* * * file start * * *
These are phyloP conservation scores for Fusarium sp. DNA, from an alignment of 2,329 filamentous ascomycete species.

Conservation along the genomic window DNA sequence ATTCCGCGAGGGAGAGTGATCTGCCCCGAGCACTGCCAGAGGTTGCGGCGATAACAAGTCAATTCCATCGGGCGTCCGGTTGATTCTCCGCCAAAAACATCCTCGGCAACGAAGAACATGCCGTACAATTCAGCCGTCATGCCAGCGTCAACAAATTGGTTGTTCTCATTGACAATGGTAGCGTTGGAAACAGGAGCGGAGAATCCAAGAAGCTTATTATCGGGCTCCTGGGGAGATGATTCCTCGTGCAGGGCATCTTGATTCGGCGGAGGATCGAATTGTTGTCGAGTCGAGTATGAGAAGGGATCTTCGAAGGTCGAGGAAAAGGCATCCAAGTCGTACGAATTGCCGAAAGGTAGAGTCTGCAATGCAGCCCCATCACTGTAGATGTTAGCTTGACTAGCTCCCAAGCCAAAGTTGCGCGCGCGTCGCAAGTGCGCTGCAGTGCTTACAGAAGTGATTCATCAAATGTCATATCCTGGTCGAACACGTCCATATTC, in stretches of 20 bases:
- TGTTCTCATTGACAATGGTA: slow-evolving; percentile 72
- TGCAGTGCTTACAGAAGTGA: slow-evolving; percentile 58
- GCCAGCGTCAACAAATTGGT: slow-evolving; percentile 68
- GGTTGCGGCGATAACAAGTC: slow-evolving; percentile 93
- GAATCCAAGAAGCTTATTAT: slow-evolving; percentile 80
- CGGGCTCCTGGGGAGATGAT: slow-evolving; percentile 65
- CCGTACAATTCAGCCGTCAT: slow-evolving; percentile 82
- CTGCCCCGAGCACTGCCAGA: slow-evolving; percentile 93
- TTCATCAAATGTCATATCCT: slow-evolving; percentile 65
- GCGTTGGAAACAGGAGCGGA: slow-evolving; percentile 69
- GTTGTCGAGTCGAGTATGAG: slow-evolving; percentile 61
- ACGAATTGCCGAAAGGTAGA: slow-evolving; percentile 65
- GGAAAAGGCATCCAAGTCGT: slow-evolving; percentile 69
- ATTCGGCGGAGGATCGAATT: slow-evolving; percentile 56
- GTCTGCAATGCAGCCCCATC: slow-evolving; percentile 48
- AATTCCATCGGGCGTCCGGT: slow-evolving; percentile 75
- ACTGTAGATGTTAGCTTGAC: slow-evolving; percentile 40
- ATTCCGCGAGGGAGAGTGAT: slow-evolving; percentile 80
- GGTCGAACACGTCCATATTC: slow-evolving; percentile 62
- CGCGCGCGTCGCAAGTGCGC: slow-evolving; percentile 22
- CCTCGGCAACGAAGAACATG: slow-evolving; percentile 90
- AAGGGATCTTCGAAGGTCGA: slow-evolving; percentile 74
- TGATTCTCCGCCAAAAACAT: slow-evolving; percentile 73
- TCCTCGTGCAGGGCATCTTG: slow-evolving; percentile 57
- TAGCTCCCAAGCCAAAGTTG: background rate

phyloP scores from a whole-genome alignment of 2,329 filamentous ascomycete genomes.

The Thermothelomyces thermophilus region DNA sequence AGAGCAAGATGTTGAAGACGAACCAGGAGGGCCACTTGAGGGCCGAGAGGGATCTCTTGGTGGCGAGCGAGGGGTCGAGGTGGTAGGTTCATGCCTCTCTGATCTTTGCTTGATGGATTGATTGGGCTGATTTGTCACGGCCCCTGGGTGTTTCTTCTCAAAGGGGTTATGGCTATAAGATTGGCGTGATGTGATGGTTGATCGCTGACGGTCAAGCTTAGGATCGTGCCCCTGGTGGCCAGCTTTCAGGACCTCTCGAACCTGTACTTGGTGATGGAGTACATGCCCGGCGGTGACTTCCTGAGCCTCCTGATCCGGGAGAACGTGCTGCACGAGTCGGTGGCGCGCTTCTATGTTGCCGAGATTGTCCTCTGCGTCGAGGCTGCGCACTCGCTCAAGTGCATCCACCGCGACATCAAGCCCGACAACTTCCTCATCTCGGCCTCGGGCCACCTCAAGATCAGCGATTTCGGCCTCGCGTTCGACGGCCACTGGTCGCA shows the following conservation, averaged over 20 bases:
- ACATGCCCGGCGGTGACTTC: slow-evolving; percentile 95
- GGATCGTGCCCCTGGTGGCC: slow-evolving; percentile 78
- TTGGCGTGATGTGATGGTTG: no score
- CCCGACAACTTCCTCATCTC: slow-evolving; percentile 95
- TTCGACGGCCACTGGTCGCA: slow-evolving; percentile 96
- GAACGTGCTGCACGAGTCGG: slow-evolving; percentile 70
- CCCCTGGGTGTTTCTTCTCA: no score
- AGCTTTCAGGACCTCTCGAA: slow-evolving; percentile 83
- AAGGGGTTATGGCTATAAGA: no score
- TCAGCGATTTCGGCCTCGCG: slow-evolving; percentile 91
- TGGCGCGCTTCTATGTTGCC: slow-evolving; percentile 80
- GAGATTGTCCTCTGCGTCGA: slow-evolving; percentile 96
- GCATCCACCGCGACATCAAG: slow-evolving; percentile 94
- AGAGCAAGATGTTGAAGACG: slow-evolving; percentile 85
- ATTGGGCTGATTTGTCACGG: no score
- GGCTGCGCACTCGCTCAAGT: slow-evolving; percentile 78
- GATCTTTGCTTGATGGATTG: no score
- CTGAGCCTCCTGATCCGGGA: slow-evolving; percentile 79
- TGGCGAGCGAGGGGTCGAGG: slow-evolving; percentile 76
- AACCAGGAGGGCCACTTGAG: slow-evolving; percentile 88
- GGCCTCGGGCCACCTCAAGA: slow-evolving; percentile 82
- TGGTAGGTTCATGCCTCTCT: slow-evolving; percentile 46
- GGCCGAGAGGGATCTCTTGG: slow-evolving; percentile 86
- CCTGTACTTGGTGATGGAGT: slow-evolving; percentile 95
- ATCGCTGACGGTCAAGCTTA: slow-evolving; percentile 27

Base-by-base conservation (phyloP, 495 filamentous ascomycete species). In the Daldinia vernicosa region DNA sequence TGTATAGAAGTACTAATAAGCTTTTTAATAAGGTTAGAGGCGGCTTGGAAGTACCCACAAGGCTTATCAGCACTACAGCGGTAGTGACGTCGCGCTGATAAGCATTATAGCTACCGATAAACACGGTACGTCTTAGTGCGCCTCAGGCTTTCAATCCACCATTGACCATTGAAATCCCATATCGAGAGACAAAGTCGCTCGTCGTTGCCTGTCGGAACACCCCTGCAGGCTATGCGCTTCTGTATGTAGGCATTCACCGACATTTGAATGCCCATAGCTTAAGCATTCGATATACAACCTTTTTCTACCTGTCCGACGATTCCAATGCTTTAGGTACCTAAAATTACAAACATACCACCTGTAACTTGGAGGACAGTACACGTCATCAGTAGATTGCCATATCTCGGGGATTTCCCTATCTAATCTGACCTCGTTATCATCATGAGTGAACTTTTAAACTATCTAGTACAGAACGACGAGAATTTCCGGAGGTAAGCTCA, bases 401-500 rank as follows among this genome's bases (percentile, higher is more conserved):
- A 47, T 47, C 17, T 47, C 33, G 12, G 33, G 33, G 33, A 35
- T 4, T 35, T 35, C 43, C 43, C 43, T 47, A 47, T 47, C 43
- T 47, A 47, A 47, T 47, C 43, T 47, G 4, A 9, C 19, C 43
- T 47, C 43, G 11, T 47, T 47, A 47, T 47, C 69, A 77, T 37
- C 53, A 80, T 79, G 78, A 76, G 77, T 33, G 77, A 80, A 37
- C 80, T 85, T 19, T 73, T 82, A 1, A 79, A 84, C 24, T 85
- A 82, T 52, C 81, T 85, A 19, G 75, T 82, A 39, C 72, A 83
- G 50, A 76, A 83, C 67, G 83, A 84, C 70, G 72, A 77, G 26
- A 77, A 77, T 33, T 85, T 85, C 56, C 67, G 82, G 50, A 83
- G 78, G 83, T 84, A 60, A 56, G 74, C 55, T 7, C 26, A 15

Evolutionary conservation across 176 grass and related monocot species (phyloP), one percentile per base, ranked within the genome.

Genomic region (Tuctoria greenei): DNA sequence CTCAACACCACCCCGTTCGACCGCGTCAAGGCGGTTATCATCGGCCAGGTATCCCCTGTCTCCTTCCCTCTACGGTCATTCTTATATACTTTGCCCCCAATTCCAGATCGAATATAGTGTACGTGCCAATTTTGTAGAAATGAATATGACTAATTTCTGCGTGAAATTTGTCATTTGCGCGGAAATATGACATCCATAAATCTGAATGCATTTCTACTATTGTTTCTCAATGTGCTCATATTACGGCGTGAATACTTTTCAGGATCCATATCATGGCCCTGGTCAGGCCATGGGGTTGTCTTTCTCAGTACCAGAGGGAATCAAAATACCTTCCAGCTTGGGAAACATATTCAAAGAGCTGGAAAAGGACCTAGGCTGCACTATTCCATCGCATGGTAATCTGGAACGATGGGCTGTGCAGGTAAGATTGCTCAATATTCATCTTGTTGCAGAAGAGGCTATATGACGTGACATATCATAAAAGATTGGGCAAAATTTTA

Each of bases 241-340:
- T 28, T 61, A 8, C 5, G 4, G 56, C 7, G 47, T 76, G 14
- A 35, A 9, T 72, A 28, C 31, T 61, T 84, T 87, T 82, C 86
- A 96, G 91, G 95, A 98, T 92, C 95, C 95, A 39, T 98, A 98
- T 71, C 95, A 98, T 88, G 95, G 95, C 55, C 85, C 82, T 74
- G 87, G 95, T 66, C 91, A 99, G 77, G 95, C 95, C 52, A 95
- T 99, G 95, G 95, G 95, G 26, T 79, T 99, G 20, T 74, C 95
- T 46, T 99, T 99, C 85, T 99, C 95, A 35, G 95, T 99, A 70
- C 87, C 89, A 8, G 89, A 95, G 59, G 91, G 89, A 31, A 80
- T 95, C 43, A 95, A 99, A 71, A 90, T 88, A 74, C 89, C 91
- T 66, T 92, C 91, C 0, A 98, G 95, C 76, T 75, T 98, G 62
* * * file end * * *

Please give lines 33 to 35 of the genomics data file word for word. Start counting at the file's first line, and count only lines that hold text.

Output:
- CCCGACAACTTCCTCATCTC: slow-evolving; percentile 95
- TTCGACGGCCACTGGTCGCA: slow-evolving; percentile 96
- GAACGTGCTGCACGAGTCGG: slow-evolving; percentile 70